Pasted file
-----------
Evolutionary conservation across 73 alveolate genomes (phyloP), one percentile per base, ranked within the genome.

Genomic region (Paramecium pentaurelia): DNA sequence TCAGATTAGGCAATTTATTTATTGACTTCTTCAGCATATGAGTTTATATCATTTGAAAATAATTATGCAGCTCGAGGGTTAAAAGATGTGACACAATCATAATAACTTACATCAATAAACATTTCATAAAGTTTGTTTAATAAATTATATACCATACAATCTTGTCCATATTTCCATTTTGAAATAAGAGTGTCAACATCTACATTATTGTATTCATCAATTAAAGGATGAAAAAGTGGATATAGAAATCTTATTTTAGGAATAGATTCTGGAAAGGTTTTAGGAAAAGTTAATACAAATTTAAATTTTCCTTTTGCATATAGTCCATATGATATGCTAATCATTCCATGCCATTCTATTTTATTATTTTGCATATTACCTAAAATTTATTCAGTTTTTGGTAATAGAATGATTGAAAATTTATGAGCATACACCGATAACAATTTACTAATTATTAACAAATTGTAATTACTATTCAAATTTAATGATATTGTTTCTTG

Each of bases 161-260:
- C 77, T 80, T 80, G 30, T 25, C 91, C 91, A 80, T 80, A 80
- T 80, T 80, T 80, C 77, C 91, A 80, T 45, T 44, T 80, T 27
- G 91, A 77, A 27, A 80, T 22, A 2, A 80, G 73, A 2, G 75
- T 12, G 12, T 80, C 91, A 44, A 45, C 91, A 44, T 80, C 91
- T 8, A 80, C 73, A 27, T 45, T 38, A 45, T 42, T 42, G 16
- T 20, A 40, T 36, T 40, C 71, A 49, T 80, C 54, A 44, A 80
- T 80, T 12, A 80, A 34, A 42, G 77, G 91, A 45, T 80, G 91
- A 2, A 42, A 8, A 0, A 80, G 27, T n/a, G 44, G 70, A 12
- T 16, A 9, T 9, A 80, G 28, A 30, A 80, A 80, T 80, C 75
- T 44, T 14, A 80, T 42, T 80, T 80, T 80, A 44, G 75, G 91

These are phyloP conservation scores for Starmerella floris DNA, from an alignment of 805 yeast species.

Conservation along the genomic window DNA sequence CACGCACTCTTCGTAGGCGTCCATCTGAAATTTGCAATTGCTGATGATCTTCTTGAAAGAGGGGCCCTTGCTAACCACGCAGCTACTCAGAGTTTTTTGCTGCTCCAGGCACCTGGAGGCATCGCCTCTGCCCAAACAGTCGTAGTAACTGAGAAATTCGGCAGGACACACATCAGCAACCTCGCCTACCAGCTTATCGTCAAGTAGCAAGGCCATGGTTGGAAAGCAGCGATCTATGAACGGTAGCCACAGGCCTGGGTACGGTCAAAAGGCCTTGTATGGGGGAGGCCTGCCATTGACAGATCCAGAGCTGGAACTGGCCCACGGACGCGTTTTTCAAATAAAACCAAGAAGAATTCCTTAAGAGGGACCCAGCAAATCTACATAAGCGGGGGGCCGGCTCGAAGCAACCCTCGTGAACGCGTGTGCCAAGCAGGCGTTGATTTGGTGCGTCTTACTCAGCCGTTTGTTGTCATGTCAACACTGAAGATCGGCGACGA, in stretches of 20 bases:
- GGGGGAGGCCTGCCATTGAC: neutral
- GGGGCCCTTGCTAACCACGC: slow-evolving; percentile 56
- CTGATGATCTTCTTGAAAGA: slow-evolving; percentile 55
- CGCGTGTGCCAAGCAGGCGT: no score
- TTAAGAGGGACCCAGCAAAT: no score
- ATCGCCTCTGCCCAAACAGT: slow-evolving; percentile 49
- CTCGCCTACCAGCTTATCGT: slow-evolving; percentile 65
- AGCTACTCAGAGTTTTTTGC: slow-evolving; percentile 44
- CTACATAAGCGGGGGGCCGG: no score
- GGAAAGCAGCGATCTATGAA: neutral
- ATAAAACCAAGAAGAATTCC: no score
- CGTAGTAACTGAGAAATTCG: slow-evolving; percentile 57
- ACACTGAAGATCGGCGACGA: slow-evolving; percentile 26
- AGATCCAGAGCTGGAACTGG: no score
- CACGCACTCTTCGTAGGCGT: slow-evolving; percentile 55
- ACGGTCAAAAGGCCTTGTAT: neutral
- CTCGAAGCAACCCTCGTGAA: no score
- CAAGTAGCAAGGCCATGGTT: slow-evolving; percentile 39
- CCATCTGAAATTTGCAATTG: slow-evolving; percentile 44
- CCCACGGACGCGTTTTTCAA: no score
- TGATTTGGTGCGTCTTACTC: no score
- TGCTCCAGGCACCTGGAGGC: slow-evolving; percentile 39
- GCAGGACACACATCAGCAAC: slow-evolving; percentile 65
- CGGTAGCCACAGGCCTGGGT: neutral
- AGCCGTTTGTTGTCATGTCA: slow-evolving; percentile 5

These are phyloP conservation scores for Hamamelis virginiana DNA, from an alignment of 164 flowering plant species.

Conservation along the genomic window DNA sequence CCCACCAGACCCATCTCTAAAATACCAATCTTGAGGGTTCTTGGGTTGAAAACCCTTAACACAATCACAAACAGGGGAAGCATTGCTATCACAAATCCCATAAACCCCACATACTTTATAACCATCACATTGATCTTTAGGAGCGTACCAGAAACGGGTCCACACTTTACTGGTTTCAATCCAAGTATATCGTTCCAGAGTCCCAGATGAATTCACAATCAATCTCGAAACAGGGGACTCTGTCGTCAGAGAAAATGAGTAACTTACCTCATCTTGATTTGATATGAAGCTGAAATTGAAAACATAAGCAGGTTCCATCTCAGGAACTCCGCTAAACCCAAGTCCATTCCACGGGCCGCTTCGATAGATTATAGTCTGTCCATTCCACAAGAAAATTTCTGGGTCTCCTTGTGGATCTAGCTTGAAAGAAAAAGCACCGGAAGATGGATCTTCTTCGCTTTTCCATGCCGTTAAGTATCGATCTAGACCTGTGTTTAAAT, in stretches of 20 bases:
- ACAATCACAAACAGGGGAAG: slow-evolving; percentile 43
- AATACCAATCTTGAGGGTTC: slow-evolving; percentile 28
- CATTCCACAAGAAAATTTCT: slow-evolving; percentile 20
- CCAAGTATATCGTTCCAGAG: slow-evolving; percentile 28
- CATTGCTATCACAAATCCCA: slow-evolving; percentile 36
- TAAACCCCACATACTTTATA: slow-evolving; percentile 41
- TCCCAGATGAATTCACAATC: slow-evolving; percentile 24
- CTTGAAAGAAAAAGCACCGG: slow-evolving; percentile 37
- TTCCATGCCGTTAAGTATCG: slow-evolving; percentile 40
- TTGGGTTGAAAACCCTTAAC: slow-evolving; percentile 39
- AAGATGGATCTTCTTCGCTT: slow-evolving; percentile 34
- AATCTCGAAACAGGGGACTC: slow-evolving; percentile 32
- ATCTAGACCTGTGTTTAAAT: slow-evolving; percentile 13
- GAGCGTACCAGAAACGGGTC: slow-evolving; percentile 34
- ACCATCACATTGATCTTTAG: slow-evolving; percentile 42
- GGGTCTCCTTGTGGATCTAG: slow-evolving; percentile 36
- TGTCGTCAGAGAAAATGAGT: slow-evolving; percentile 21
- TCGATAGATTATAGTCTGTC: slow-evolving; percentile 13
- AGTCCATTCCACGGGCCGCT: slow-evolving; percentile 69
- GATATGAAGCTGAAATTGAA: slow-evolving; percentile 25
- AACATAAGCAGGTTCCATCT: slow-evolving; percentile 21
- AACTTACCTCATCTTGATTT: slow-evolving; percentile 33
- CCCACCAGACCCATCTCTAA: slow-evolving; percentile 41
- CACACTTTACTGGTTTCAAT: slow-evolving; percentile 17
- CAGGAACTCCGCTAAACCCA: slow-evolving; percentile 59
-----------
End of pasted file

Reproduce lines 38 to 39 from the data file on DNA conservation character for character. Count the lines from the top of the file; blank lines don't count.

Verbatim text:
- GCAGGACACACATCAGCAAC: slow-evolving; percentile 65
- CGGTAGCCACAGGCCTGGGT: neutral